A kaleidoscope of new music in the South Loop

The 6Degrees Composers (clockwise from back left): Hyde Parker Janice Misurell-Mitchell, Regina Harris Baiocchi, and Kyong Mee Choi. (Photo courtesy of M.L. Rantala)

By M.L. Rantala
Music critic

6Degrees Composers is a group of women composers, all connected to Chicago, who regularly offer concerts to introduce their music to the Chicago music scene. Their most recent event was last Friday in the Sherwood Auditorium at Columbia College, just south of Roosevelt Road on Michigan Avenue.

Four composers were featured: Hyde Parker Janice Misurell-Mitchell, Regina Harris Baiocchi, Kyong Mee Choi, and Patricia Morehead. All of the composers were present except Morehead, a former long-time resident of Chicago who now lives in Canada but continues to make her voice heard in the Windy City.

There were nine short works (none was as long as ten minutes) on the program which had no intermission. Things got off to a superb start with “I’ve Got a Mother & Father” by Baiocchi. This short, unaccompanied song was delivered with flair by soprano Felicia Patton, who also performs gospel, jazz, and soul music. Her low notes were rich and luxurious, and she floated the high notes with great beauty. Baiocchi’s short work was in the form of a spiritual with jazzy embroidery, and Patton made it compelling.

Morehead’s “Variations for Solo Piano,” saw the first of a handful of Chicago’s finest pianists. Sebastian Huydts offered a fluid performance with strong dynamics, knowing when to employ muscular sound and when to be delicate.

“Autumn Night” by Baiocchi was given a gloriously haunting treatment by flutist Caroline Pittman. The music was attractive, and the march-like section was an unexpected detour that was particular pretty.

Kyong Mee Choi’s “Unleashed” for solo piano found Kuang-Hao Huang taking on a nine-minute work that attempts to capture the political turmoil since Donald Trump’s election. The music featured a lot of work at both the very top and very bottom of the keyboard, suggesting political polarization, and some of the incredible, pounding music was clearly suggestive of divisive political battles, with some of the most unsettling music perched at the midpoint of the instrument. Huang was notably charming with the cheeky little flourish that ends the piece.

Misurell-Mitchell was a one-woman hurricane performing her bravado “Amendment Blues #1.” She played alto flute and also performed the spoken voice elements of this work which is as much performance art as music. Her text came from the First Amendment as well as a statement by the General Assembly of Occupy Wall Street (it was written shortly after the Occupy movement scored big attention in 2011). What is most striking about this complex web of music and politics is Misurell-Mitchell’s ability to take simple melodies and skew them in order to create both satire and protest. The six-minute piece was fascinating and unusual.

Felicia Patton returned to the stage with violinist Robert Fisher, flutist Caroline Pittman, and the djembe drummer known as Taylor for Baiocchi’s “Wash-Belly Baby.” Patton again had delicious sound as she navigated this lullaby which is both a love song from mother to child, but also a promise from an older mother to always protect her baby. The violin was set the domestic scene while the flute offered lift. The djembe’s added texture was splendid. Patton had a simple approach which was very effective.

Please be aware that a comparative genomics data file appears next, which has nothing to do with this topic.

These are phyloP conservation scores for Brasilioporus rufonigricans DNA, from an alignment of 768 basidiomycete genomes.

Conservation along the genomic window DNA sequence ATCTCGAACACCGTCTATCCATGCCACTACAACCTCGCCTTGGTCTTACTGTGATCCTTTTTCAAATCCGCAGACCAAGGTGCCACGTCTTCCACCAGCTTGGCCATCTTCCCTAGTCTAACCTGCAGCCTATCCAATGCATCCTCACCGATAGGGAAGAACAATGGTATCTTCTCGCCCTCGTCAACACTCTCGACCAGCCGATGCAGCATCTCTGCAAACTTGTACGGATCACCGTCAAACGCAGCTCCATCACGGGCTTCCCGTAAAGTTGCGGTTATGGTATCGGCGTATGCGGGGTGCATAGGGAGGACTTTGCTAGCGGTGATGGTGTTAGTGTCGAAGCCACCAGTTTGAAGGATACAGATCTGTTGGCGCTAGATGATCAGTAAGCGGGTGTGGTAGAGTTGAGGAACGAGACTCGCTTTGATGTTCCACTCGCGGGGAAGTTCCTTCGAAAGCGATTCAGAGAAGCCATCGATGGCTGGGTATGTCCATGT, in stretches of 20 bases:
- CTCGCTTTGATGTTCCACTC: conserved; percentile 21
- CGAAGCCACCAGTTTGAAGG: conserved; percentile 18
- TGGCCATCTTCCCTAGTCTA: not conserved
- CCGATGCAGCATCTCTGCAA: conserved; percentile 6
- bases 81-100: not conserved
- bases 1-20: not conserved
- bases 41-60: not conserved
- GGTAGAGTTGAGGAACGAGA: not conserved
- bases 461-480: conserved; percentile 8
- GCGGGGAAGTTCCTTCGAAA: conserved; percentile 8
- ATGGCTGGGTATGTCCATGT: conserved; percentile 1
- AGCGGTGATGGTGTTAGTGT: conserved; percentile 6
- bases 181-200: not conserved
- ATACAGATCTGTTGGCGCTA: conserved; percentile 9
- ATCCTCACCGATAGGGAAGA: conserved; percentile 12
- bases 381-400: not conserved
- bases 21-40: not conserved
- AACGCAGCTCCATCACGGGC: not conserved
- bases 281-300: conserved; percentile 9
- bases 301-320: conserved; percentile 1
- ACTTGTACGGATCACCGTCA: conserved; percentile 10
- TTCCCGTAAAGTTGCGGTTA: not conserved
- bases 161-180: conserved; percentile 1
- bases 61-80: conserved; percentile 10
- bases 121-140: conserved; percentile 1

Misurell-Mitchell’s “Vanishing Points/Quantum Leaps I” is scored for clarinet (Emily Marlow), cello (Cheng-Hou Lee), violin (Ming Huan Xu), and piano (Winston Choi). The players created a powerful sense of agitation. The music shifted and swirled, at one point resembling the sound of insects swarming and then dispersing.

Choi scored a winner with her “Train of Thoughts,” a wittily named all-electronics piece which attempts to capture the way the mind wanders. She centers this soundscape in an imagined train journey, with the sounds of the train gradually giving way to other sounds as the mind trips along a desultory and unpredictable journey.

The concert closed with a work for two pianos by Baiocchi. Winston Choi and Kuang-Hao Huang dueled at the keyboards (one a Yamaha the other a Kawai) with frisky music containing jazz inflections that the two pianists made engaging and exciting.

The concert was followed by a wine and sweets reception where composers, performers, and the audience gathered to talk about the music. It was rewarding to see that not only many audience members stayed to discuss the performance but that there were a number of children and young adults in the audience who stayed as well. 6Degrees has done well to attract an audience of all ages. First formed by Baiocchi in 2010, 6Degrees Composers brings robust and interesting music written by women to a larger audience. Long may they prosper.

Folks interested in hearing more music by these composers should make note of two upcoming concerts. The Bach and Beethoven Experience will perform Baiocchi’s “Wild Onion Suite” in September and the Jazz X-tet Ensemble at the University of Chicago will perform Misurell-Mitchell’s “X-marks II” in June. For more information, visit the websites of the composers: reginaharrisbaiocchi.com and jmisurell-mitchell.com.